Fourth-graders at Madison Elementary School listened intently when Cindi Sanderson discussed facts and a few legends about “The History of Madison.” CONTRIBUTED

Fourth-graders absorb ‘The History of Madison’ from Cindi Sanderson

MADISON – City parks, downtown streets, school campuses . . . even Chick-fil-A. These and many other topics interested fourth-graders at Madison Elementary School when Cindi Whitworth Sanderson presented “The History of Madison” on April 23.

A native of Madison, Sanderson can trace her family lineage in Madison to 1828. “I like to share Madison’s history because of my roots I have a strong belief in preserving the past,” she said. Before retirement, Sanderson compiled a book about Madison Elementary’s evolution to today.

“I told them that I’m a Madison Hornet, just like them, because I retired from Madison Elementary almost nine years ago,” Sanderson said. “I was in the first graduating class at Bob Jones High School. Our class will have our 50th class reunion this year.”

Sanderson explained that Cherokee, Chickasaw and Creek Native Americans shared hunting grounds around Madison but didn’t have permanent villages in North Central Alabama.

In 1818, John Cartwright settled at what’s now Palmer Park. Many pioneers stayed for the rich soil and abundant springs. Madison was founded as a railroad town along the Memphis & Charleston Railroad in the mid-1850’s.

“Pioneers were drawn by conditions conducive to cotton farming. Merchants were drawn by farmers’ wealth,” Sanderson said.

Madison’s western perimeter was called Nubbins Ridge, now James Clemens High School’s campus. Clemens bought 45 lots and sold 15 before his death in 1860.

This land exchange led to Clemens’ title, ‘Founder of Madison.’ He was related to author Samuel Clemens (aka Mark Twain) and father of U.S. Sen. Jeremiah Clemens.

James Clemens wanted the town named “Clemens Depot”; however, railroad maps labeled the location as “Madison Station.” The name again changed to “Madison” at incorporation in 1869, Sanderson said.

The iconic Roundhouse was built over the town’s well near Main Street Cafe in 1898. The structure served as the mayor’s office, city hall, card-playing parlor and ‘pop-up’ barber shop.

After the original’s demolition in 1936, the Roundhouse’s replica was built in 1986 by volunteers during the Madison Street Festival. Today, Madison Station Historic Preservation Society maintains the building.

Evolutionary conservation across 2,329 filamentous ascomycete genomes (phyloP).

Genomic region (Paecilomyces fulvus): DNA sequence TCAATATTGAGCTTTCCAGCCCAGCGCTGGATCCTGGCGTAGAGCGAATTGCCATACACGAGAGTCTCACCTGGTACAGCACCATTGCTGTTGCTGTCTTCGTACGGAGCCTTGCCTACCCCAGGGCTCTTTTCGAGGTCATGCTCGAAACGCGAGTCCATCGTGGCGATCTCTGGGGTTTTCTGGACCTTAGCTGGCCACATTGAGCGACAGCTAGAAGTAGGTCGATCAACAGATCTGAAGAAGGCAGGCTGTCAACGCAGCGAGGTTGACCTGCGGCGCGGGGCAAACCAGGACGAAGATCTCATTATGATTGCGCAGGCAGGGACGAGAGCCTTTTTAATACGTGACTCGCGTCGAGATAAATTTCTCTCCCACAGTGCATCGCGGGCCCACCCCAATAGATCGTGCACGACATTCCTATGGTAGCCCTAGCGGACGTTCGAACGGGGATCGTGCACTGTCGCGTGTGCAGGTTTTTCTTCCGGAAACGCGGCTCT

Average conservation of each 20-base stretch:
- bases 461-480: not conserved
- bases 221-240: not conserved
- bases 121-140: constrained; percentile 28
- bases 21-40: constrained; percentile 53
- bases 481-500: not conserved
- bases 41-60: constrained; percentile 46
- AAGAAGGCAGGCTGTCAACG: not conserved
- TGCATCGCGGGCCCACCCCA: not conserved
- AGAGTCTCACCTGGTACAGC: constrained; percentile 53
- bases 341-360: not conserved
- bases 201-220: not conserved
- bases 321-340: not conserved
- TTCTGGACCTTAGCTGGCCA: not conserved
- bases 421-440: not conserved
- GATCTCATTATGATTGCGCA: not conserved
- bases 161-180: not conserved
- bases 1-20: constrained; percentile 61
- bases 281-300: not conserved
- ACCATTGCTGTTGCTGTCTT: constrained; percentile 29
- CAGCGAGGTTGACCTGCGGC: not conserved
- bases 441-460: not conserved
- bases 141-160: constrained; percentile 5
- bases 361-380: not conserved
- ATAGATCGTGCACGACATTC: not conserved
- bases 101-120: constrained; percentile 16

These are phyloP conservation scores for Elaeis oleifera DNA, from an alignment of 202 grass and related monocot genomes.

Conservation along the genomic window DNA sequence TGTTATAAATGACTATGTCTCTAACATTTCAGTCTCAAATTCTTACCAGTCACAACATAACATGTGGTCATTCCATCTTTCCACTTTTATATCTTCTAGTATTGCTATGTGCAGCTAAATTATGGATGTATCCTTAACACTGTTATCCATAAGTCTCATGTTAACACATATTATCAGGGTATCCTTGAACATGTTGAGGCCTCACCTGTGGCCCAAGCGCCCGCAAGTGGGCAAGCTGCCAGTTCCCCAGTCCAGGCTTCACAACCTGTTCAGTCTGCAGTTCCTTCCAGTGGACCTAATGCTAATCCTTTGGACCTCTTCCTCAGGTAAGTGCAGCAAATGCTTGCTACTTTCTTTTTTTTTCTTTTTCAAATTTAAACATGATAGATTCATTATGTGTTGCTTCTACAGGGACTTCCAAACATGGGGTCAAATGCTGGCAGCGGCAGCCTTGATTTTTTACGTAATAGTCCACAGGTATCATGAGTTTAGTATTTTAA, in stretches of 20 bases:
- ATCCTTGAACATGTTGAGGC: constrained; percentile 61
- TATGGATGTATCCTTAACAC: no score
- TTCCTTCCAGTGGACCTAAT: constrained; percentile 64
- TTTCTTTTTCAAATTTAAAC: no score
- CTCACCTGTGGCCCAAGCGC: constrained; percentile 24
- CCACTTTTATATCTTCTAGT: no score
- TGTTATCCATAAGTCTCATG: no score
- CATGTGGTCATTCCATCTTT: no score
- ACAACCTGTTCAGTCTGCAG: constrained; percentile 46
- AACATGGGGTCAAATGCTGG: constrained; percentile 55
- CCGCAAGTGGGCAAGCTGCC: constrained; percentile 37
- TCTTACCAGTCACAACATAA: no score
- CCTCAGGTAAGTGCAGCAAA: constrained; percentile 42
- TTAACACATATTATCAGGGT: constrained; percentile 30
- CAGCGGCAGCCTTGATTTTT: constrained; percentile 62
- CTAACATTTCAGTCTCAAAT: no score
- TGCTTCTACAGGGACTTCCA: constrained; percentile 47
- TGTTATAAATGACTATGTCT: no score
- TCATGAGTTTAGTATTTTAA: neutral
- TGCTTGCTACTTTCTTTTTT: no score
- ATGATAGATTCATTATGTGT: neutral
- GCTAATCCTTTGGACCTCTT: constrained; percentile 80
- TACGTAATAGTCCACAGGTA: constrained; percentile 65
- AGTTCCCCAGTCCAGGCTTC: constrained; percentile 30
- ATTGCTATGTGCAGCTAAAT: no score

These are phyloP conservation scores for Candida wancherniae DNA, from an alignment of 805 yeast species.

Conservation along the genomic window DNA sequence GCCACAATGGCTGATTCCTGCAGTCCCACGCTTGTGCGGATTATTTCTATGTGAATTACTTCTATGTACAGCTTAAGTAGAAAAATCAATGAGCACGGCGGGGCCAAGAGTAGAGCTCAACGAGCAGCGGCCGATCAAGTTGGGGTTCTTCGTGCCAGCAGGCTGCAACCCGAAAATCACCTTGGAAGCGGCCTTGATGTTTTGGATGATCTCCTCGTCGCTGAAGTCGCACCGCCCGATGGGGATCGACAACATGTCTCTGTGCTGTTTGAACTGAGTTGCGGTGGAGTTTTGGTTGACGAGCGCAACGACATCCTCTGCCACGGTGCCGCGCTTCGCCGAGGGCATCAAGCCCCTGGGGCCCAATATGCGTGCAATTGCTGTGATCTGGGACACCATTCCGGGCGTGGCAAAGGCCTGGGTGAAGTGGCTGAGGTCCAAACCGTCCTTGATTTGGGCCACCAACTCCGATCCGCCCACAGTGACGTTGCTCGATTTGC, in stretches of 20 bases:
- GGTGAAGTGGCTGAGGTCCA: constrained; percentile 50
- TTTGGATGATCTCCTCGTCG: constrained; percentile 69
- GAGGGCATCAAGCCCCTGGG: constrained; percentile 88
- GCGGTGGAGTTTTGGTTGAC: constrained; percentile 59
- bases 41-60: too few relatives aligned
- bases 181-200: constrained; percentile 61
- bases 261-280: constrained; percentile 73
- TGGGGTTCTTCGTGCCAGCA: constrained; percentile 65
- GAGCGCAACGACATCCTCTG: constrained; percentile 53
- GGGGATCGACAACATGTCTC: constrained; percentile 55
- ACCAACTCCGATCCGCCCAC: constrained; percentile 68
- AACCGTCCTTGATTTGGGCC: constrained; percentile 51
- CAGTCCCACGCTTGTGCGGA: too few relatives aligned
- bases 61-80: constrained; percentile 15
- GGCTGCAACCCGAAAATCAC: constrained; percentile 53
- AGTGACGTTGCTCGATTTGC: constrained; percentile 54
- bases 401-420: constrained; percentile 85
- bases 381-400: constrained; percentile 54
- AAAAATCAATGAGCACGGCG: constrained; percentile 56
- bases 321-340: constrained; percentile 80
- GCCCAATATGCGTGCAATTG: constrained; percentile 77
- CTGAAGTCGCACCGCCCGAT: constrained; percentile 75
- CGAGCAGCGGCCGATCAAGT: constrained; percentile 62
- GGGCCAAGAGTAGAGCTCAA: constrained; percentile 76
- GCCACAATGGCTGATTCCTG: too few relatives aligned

“The first organized public school was Madison Male and Female Academy in 1885,” Sanderson said. Next, Madison Training School originally stood near current-day Animal Trax until 1907 when it was moved on logs, likely to current-day Madison Elementary’s parking lot.

In 1924, the school was renamed “Madison High School.” In 1936, a new building costing $55,000 opened for MHS, now the site of your school, Madison Elementary, Sanderson said.

“When Madison Training School was torn down, what was the lumber used for? A city hall was built on Martin Street; part was used for an Arnett Street house,” Sanderson said.

Madison High School’s last graduating class in 1951 had 12 graduates. “In December 1972, Bob Jones High School was officially named. The first graduating class was in 1974,” Sanderson said about her class.

Sanderson explained street names:

* Martin Street – For G.W. Martin, the town’s first merchant.

* Palmer Road/Palmer Park – For Samuel Palmer, owner of large vineyards at Palmer Park’s location.

* Buttermilk Alley – To feed the train’s hobos during the Great Depression, Mrs. William Humphrey at 23 Front St. left buttermilk and bread near her house. The narrow lane was renamed ‘Buttermilk Alley,’ replacing the former ‘Hobson Alley’ and ‘Clay Street.’

* Sullivan Street – Honors Dr. Sullivan who treated patients at Nubbins Ridge and Madison. He lived on Sullivan Street.

Sanderson discussed the town’s historic designations: National Register of Historic Places, downtown historic district in 2006 and Bibb House built in 1867 (also state register); and Old Madison Cemetery, Alabama Historic Cemetery Register in 2016.

Sanderson has served on the Municipal Cemeteries Committee since formation in 2013 and is currently Chairperson. With the Historic Preservation Commission, she is serving a third term as Chairperson.

In closing, Sanderson asked students, “What is your favorite part about Madison of today?” They answered, “Dublin Park, Palmer Park, my school and Cracker Barrel.”

Then, students asked questions . . . about the pre-kindergarten center, new murals and schools of yesteryear that closed. One student had a very pertinent question that affects many children: “When will the new Chick-fil-A open?”

“I hope some students will grow up and have an interest in preserving our historic structures and things from the past,” Sanderson said. “We have a historic district and historic-designated cemetery that I always encourage them to visit. I hope someday Madison will have a museum that people can visit to learn about Madison’s history.”

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